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Revisiting Aradale history in new book


An author’s fascination with the history of Ararat’s infamous Aradale Asylum has sparked a deeper examination of the implications of a rising ‘dark tourism’ industry in Australia. 

Historian and Federation University anthropologist David Waldron has teamed up with his mother, psychologist Sharn Waldron, and Eerie Tours manager Nathaniel Buchanan to write Aradale: The Making of a Haunted Asylum. 

David Waldron has a background in studying the origins of folklore. This will be his fifth book, having also explored sightings of the black dog, the legacy of witch trials in Britain and the foreboding mythology of Victoria’s big cat. 

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In his latest book, Waldron studies the brutal history of Ararat’s Aradale Asylum and why it has become synonymous with pop culture.

Opening in 1867, Aradale has been home to thousands of people society labelled ‘lunatics’ before it closed down in the 1990s. 

The site is now deemed a tourist attraction and more than 20,000 people visit each year.  

Waldron said his fascination with the way society had dealt with hard truths of happenings within the asylum’s walls inspired him to write the book.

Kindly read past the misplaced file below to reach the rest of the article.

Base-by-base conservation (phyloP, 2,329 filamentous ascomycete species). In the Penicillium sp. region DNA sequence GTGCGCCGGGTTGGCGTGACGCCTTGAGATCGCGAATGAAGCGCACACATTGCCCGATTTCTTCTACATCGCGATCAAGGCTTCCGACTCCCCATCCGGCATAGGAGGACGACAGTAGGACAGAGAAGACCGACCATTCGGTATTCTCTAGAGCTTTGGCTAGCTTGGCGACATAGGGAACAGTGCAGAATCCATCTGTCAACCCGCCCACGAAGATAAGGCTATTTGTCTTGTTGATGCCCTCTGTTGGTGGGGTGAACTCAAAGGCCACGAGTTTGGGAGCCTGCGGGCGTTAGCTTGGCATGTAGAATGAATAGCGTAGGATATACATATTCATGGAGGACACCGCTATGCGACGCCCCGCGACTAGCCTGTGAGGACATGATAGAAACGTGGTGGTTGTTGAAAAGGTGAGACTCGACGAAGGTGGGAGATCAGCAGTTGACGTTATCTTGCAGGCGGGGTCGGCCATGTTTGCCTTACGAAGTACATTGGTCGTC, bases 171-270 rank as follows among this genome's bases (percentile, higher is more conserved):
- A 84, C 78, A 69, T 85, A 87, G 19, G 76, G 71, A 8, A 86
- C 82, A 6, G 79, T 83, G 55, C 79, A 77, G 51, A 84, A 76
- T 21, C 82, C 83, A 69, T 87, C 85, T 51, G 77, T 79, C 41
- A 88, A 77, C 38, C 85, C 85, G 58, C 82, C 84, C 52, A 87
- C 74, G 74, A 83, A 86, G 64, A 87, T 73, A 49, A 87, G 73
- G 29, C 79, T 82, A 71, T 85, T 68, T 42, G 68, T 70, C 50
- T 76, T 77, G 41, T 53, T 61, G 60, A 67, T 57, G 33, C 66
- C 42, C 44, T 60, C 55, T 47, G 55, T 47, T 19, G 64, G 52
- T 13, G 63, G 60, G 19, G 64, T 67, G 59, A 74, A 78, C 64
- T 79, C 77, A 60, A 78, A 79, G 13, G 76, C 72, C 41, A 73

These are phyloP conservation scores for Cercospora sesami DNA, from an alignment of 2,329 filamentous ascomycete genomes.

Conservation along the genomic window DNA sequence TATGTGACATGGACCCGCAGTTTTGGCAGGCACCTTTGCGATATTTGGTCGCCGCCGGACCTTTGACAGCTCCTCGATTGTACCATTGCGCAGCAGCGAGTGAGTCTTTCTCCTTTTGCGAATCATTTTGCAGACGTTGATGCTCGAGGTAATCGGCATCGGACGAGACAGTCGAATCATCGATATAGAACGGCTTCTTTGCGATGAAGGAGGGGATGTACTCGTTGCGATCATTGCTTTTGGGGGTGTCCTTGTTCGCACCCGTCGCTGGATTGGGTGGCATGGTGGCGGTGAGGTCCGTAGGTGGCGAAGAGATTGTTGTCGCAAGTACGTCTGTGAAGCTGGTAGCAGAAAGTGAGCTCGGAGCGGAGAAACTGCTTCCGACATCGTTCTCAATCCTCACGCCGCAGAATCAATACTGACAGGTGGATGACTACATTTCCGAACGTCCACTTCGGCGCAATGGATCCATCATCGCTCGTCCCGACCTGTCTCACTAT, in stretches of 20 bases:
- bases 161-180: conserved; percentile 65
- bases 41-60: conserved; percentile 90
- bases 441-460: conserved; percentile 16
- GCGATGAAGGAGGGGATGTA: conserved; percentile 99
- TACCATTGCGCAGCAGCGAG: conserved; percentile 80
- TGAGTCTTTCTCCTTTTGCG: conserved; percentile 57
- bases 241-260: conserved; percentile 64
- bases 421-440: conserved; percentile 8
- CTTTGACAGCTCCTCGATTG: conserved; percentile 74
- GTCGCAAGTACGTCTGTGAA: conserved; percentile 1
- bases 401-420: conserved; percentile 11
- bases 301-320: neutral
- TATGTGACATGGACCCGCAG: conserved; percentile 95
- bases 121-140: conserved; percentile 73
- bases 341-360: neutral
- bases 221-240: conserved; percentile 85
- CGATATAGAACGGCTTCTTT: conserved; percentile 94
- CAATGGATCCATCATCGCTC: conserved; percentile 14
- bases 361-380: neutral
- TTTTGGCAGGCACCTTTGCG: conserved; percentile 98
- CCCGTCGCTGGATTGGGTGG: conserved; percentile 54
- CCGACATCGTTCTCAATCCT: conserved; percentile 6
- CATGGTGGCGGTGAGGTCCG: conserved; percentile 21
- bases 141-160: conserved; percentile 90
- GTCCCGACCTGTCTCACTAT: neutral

“Living in Ballarat now for 20 years and visiting and seeing the asylum and hearing the stories about it, it just became a natural area I wanted to explore,” he said. 

“We have an obligation about the history of that place and how we manage these sites.

“But it’s important for the community as it generates an income for the Ararat community.” 

Waldron said the ghost stories that were intrinsically tied to the 19th century institution were at the core of the asylum’s popularity. 

“This site has become a significant centrepiece for the dark tourist industry,” he said. 

“There are a lot of profound ethical questions that need to be dealt with regarding the pressures from public and pop culture on one hand and paying respect to the past on the other.  

“Those stories and the idea of the place being haunted is a reflection of traumatic experiences in the community.” 

Waldron said in the 130 years of the asylum’s operation came a series of poor management, which led to allegations of patient abuse and ultimately its closure in 1993. 

Changing perception

Waldron said looking at how public perception of mental illnesses had changed over the past century was another significant theme for the book. 

“In the 19th century many of the people who were classified as lunatics – are people today we would regard as ordinary people,” he said. 

“This was long before the days of contemporary psychiatry where we started to develop a better understanding of brain chemistry of people involved and have an arguably better way of defining what we regard as mental illness.

“I think we’ve developed significantly better skills in what we mean by mental illness and are far better integrating people into the community, in saying that, so many people still fall through the cracks in the institutionalised system.” 

Aradale: The Making of a Haunted Asylum will be available for purchase in book shops or online from July 16. 

The entire July 1, 2020 edition of The Weekly Advertiser is available online. READ IT HERE!